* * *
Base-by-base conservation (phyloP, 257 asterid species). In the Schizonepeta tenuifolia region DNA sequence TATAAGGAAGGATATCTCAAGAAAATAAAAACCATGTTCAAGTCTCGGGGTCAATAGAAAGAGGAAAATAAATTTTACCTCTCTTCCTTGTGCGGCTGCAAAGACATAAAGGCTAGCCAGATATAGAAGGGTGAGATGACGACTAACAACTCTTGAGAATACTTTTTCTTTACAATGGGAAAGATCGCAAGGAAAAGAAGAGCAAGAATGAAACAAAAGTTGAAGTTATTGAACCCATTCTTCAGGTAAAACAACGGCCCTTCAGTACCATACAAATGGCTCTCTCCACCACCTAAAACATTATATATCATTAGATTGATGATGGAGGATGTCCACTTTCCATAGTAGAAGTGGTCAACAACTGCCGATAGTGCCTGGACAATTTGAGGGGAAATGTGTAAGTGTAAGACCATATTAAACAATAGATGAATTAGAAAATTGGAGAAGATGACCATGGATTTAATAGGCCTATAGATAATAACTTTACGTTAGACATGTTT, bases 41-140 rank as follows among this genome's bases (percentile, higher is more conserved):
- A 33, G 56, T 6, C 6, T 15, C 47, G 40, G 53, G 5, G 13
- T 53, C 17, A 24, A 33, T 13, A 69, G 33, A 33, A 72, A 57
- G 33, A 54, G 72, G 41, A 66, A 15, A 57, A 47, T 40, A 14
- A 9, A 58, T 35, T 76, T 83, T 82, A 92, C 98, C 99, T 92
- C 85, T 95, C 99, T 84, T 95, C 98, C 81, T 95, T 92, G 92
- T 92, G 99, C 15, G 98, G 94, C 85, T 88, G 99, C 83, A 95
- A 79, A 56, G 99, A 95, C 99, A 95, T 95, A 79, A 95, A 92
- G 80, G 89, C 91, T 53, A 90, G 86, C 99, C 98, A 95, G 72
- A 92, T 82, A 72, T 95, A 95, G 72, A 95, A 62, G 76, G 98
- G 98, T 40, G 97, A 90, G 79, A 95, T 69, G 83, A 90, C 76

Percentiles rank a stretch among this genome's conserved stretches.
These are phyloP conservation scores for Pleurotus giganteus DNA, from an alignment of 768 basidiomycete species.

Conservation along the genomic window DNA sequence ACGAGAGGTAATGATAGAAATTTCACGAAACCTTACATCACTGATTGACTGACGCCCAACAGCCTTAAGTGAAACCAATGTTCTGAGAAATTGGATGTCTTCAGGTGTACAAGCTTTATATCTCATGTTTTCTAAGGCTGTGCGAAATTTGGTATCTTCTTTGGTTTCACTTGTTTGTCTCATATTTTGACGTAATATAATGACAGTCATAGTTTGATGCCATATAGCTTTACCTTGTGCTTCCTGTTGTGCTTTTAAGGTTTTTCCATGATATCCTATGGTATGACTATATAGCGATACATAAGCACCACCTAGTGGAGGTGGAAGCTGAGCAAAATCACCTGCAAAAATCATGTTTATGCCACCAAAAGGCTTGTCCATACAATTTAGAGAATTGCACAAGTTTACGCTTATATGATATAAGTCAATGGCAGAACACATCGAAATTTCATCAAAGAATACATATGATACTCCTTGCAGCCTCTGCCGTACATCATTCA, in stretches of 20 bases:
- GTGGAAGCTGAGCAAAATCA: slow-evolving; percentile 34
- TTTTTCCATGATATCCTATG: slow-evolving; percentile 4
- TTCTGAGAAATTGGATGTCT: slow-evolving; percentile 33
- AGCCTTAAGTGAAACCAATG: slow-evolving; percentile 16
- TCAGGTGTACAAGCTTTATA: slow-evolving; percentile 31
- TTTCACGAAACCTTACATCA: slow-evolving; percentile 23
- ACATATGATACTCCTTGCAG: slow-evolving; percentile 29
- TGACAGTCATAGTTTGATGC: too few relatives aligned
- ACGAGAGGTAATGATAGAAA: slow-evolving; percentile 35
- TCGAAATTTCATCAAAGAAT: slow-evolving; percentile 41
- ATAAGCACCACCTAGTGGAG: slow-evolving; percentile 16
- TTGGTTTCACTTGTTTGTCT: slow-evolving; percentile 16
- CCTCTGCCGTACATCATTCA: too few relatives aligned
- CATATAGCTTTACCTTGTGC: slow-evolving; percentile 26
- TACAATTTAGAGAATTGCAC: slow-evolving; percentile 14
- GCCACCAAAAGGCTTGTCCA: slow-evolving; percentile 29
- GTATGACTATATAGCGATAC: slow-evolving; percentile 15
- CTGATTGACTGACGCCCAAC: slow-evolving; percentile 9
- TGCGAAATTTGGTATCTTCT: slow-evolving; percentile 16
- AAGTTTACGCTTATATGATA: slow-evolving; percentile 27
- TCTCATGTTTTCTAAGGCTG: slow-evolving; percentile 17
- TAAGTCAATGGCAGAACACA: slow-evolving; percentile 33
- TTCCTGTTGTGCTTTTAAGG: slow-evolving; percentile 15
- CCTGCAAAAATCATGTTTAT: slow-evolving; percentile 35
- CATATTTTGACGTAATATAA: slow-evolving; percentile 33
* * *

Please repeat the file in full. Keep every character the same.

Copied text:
Base-by-base conservation (phyloP, 257 asterid species). In the Schizonepeta tenuifolia region DNA sequence TATAAGGAAGGATATCTCAAGAAAATAAAAACCATGTTCAAGTCTCGGGGTCAATAGAAAGAGGAAAATAAATTTTACCTCTCTTCCTTGTGCGGCTGCAAAGACATAAAGGCTAGCCAGATATAGAAGGGTGAGATGACGACTAACAACTCTTGAGAATACTTTTTCTTTACAATGGGAAAGATCGCAAGGAAAAGAAGAGCAAGAATGAAACAAAAGTTGAAGTTATTGAACCCATTCTTCAGGTAAAACAACGGCCCTTCAGTACCATACAAATGGCTCTCTCCACCACCTAAAACATTATATATCATTAGATTGATGATGGAGGATGTCCACTTTCCATAGTAGAAGTGGTCAACAACTGCCGATAGTGCCTGGACAATTTGAGGGGAAATGTGTAAGTGTAAGACCATATTAAACAATAGATGAATTAGAAAATTGGAGAAGATGACCATGGATTTAATAGGCCTATAGATAATAACTTTACGTTAGACATGTTT, bases 41-140 rank as follows among this genome's bases (percentile, higher is more conserved):
- A 33, G 56, T 6, C 6, T 15, C 47, G 40, G 53, G 5, G 13
- T 53, C 17, A 24, A 33, T 13, A 69, G 33, A 33, A 72, A 57
- G 33, A 54, G 72, G 41, A 66, A 15, A 57, A 47, T 40, A 14
- A 9, A 58, T 35, T 76, T 83, T 82, A 92, C 98, C 99, T 92
- C 85, T 95, C 99, T 84, T 95, C 98, C 81, T 95, T 92, G 92
- T 92, G 99, C 15, G 98, G 94, C 85, T 88, G 99, C 83, A 95
- A 79, A 56, G 99, A 95, C 99, A 95, T 95, A 79, A 95, A 92
- G 80, G 89, C 91, T 53, A 90, G 86, C 99, C 98, A 95, G 72
- A 92, T 82, A 72, T 95, A 95, G 72, A 95, A 62, G 76, G 98
- G 98, T 40, G 97, A 90, G 79, A 95, T 69, G 83, A 90, C 76

Percentiles rank a stretch among this genome's conserved stretches.
These are phyloP conservation scores for Pleurotus giganteus DNA, from an alignment of 768 basidiomycete species.

Conservation along the genomic window DNA sequence ACGAGAGGTAATGATAGAAATTTCACGAAACCTTACATCACTGATTGACTGACGCCCAACAGCCTTAAGTGAAACCAATGTTCTGAGAAATTGGATGTCTTCAGGTGTACAAGCTTTATATCTCATGTTTTCTAAGGCTGTGCGAAATTTGGTATCTTCTTTGGTTTCACTTGTTTGTCTCATATTTTGACGTAATATAATGACAGTCATAGTTTGATGCCATATAGCTTTACCTTGTGCTTCCTGTTGTGCTTTTAAGGTTTTTCCATGATATCCTATGGTATGACTATATAGCGATACATAAGCACCACCTAGTGGAGGTGGAAGCTGAGCAAAATCACCTGCAAAAATCATGTTTATGCCACCAAAAGGCTTGTCCATACAATTTAGAGAATTGCACAAGTTTACGCTTATATGATATAAGTCAATGGCAGAACACATCGAAATTTCATCAAAGAATACATATGATACTCCTTGCAGCCTCTGCCGTACATCATTCA, in stretches of 20 bases:
- GTGGAAGCTGAGCAAAATCA: slow-evolving; percentile 34
- TTTTTCCATGATATCCTATG: slow-evolving; percentile 4
- TTCTGAGAAATTGGATGTCT: slow-evolving; percentile 33
- AGCCTTAAGTGAAACCAATG: slow-evolving; percentile 16
- TCAGGTGTACAAGCTTTATA: slow-evolving; percentile 31
- TTTCACGAAACCTTACATCA: slow-evolving; percentile 23
- ACATATGATACTCCTTGCAG: slow-evolving; percentile 29
- TGACAGTCATAGTTTGATGC: too few relatives aligned
- ACGAGAGGTAATGATAGAAA: slow-evolving; percentile 35
- TCGAAATTTCATCAAAGAAT: slow-evolving; percentile 41
- ATAAGCACCACCTAGTGGAG: slow-evolving; percentile 16
- TTGGTTTCACTTGTTTGTCT: slow-evolving; percentile 16
- CCTCTGCCGTACATCATTCA: too few relatives aligned
- CATATAGCTTTACCTTGTGC: slow-evolving; percentile 26
- TACAATTTAGAGAATTGCAC: slow-evolving; percentile 14
- GCCACCAAAAGGCTTGTCCA: slow-evolving; percentile 29
- GTATGACTATATAGCGATAC: slow-evolving; percentile 15
- CTGATTGACTGACGCCCAAC: slow-evolving; percentile 9
- TGCGAAATTTGGTATCTTCT: slow-evolving; percentile 16
- AAGTTTACGCTTATATGATA: slow-evolving; percentile 27
- TCTCATGTTTTCTAAGGCTG: slow-evolving; percentile 17
- TAAGTCAATGGCAGAACACA: slow-evolving; percentile 33
- TTCCTGTTGTGCTTTTAAGG: slow-evolving; percentile 15
- CCTGCAAAAATCATGTTTAT: slow-evolving; percentile 35
- CATATTTTGACGTAATATAA: slow-evolving; percentile 33